by Chris Randle
Several days ago a lulz-starved Internet fastened onto Rebecca Black’s “Friday,” sending the Orange County eighth grader and her low-budget music video to viral fame. It’s already near 15 million Youtube hits, and there are many derivative memes, my favourite being the mashup with Ice Cube’s Friday. According to a Daily Beast article about the whole phenomenon, those monotonous drum machines and surreally bad lyrics were produced by the not-at-all-sinister-sounding vanity label Ark Music Factory, which charges rich parents $2000 to give their kids a fleeting taste of micro-stardom.
“Friday” doesn’t seem to be going pandemic from mockery alone; as I write, the single is #40 on the iTunes chart and climbing, which suggests genuine affection. You can point and laugh at it for free. (William Hung did manage to shift 300 000 copies of his Idol-assisted cash-in, but that was before Youtube existed.)
Paying even 99 cents for the mp3 of an ostensibly terrible song implies lots of tweens with a sophisticated sense of camp. Hearing Rebecca Black employ supercompressed AutoTune without a shred of self-consciousness or restraint, I thought of something John Waters once said: “Mink [Stole], when we were young, she would go to thrift shops the day after Halloween when all the children’s costumes were on sale for a nickel and buy them all and wear them all year as her outfits. That’s a good fashion choice. The day after Halloween, Halloween costumes are really cheap in thrift shops and the most pitiful ones are left. Just wear them all year.”
The track has piled up so many links that it’s sluicing off attention to other Ark Music jams. I can’t stop replaying Jenna Rose’s “My Jeans.” Its beat goes harder than “Friday,” but its guest MC isn’t so creepily adult: If you’re named Baby Triggy, your only promising career options are “cartoon dinosaur” or “contributor of non-threatening raps for 12-year-olds.” (My new dream job.) The breathless lyrics invoke pants as a magical sigil: “Hannah Montana’s wearing my jeans / Ashley Tisdale’s wearing my jeans / Keke Palmer’s wearing MY JEANS.” I think this is the first teenpop song about commodity fetishism in a while, unless you count Ke$ha. Stereolab should reunite to cover it.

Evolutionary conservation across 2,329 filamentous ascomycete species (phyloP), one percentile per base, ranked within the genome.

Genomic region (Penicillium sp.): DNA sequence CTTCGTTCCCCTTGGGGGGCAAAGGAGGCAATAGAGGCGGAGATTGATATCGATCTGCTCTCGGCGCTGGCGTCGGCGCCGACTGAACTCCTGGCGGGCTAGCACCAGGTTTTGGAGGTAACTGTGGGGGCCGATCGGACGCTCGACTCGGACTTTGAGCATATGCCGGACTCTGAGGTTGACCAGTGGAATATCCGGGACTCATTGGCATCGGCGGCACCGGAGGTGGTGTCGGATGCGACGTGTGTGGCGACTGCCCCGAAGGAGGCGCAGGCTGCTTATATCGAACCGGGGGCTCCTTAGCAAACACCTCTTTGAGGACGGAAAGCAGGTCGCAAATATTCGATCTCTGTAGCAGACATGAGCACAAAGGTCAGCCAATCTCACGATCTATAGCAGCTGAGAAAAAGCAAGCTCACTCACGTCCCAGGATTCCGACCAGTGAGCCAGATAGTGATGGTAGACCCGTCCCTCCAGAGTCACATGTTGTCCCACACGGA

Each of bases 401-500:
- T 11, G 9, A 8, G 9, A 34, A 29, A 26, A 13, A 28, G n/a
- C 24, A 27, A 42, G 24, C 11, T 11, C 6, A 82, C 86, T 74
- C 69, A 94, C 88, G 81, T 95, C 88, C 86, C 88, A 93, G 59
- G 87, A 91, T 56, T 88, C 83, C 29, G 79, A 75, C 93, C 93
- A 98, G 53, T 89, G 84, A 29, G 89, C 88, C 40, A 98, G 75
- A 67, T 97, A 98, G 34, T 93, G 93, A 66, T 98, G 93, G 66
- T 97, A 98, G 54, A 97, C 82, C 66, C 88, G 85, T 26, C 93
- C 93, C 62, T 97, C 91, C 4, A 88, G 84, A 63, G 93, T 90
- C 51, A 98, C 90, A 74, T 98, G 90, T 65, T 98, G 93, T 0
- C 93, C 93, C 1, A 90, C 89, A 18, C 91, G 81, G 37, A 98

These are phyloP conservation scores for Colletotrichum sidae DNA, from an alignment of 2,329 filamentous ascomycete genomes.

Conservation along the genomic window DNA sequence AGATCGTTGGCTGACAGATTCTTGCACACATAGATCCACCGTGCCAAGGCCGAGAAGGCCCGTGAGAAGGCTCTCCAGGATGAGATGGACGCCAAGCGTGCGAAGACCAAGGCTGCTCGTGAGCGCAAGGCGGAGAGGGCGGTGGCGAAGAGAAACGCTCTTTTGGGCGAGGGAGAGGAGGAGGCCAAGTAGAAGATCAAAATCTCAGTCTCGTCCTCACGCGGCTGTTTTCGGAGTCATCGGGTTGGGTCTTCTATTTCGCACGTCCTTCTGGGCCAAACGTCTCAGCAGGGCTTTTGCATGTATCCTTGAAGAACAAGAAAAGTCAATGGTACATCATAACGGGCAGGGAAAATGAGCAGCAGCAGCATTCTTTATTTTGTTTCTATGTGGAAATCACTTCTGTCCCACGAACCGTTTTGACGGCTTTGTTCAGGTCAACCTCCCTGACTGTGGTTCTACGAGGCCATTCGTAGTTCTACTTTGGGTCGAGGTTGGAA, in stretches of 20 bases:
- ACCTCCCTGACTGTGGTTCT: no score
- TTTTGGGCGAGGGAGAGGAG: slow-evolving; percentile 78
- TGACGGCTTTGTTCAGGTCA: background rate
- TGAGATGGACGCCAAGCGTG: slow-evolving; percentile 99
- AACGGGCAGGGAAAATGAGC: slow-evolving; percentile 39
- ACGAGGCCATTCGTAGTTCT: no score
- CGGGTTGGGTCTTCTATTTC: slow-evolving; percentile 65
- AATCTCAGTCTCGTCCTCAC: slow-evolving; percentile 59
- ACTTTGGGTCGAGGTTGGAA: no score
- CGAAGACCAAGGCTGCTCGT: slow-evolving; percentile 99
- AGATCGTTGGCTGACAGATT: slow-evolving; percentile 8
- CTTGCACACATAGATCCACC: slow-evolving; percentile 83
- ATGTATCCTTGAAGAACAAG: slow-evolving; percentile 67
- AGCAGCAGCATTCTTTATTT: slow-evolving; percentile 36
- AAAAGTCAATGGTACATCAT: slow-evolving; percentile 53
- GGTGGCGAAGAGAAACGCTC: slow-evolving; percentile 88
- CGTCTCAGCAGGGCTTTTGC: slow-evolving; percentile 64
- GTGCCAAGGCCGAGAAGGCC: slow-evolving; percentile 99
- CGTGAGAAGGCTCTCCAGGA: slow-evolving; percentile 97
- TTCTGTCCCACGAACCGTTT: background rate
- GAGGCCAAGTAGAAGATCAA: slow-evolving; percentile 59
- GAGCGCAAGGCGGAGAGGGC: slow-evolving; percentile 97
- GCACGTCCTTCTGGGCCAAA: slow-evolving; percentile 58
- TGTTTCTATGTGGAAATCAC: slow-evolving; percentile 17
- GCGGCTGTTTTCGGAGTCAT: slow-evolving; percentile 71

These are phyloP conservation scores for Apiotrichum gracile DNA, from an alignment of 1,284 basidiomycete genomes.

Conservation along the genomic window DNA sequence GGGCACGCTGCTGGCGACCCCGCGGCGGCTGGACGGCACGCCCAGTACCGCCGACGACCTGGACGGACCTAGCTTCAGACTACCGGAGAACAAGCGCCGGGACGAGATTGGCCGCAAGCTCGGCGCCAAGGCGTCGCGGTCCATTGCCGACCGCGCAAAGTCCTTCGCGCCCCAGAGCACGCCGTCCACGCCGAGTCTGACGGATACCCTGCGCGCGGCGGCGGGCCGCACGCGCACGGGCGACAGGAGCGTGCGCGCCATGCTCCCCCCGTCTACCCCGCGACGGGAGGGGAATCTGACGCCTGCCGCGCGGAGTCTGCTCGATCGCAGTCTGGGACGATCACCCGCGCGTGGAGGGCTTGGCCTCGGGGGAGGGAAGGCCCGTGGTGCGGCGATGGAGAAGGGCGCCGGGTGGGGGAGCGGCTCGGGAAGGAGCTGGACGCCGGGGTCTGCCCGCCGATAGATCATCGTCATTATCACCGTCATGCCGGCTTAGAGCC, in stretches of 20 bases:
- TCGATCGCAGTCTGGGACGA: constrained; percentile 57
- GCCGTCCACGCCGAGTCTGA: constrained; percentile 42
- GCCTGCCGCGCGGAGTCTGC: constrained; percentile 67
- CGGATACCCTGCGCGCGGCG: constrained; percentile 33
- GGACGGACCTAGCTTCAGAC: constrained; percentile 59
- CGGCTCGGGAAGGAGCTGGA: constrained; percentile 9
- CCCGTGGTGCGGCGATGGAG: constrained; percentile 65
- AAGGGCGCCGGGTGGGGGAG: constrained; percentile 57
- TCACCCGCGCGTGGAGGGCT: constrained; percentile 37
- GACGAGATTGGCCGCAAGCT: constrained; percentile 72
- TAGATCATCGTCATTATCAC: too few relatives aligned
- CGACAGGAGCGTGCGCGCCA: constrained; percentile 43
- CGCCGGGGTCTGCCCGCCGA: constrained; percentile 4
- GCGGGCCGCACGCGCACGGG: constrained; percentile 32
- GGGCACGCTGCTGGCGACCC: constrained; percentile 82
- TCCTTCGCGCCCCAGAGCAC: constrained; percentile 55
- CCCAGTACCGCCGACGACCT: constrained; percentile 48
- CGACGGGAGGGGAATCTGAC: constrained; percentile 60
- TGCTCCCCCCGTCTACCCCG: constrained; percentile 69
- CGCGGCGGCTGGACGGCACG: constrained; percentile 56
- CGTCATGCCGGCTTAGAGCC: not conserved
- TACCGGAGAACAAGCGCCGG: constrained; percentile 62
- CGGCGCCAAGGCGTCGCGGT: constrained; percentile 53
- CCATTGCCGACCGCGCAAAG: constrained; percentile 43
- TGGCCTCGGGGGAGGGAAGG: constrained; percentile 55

At certain moments – like Jenna Rose’s “ha ha ha ha, jack my swag” non-sequitur – “My Jeans” almost feels too exuberant, so garishly wrong that it verges on vanguardism. My friend David Balzer IMed: “This is so close to a Ryan Trecartin video,” those Youtube pieces populated by the artist’s fluorescent, babbling drag tweens (see above). It’s also a jeans-obsessed clip that hardly deigns to show any. During last month’s Pop Conference in L.A., Carl presented a paper about “reality music” and tunes that trade in explicit non-fiction. Ark Music Factory inverted the concept: its amateurish signees, ordinary but for their privilege, would pretend to be generic pop stars for a weekend. And then, somewhere inside the assembly plant, the test subjects mutated.